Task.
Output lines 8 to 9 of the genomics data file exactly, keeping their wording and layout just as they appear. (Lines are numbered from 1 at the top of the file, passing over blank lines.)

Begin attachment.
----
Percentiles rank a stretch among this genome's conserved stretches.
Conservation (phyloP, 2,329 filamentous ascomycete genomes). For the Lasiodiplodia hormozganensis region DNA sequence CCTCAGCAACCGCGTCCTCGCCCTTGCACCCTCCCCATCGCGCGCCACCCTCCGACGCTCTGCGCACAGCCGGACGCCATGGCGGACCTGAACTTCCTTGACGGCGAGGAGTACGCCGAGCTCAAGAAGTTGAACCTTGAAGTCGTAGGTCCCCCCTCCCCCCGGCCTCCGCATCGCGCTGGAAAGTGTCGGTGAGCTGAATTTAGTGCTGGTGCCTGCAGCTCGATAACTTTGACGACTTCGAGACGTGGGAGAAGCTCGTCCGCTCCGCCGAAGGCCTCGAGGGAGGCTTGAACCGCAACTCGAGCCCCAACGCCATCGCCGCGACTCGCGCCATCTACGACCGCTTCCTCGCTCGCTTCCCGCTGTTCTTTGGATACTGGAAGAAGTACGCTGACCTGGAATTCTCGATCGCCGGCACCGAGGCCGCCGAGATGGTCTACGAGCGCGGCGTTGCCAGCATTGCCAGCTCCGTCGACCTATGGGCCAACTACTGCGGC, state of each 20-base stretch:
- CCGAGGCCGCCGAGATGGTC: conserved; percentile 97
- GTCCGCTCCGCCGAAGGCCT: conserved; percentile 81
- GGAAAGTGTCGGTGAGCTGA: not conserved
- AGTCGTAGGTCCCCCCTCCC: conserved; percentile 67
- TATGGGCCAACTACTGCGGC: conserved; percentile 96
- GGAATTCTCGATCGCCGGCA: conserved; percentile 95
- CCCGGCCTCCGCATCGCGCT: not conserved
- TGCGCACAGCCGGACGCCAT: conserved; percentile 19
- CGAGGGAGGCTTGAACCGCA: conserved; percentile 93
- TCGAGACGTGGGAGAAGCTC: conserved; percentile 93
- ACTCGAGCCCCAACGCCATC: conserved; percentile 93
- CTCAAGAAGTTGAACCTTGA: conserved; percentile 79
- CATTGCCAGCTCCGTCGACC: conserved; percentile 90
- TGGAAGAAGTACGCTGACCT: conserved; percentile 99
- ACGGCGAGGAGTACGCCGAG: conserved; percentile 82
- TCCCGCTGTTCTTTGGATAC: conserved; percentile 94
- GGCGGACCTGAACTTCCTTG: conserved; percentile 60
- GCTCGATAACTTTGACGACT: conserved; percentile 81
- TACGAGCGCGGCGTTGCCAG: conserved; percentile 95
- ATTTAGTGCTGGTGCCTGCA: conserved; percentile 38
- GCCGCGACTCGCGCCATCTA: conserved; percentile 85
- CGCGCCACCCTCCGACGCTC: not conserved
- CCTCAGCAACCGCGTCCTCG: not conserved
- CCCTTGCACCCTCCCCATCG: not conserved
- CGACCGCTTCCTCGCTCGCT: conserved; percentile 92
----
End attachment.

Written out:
- GGAATTCTCGATCGCCGGCA: conserved; percentile 95
- CCCGGCCTCCGCATCGCGCT: not conserved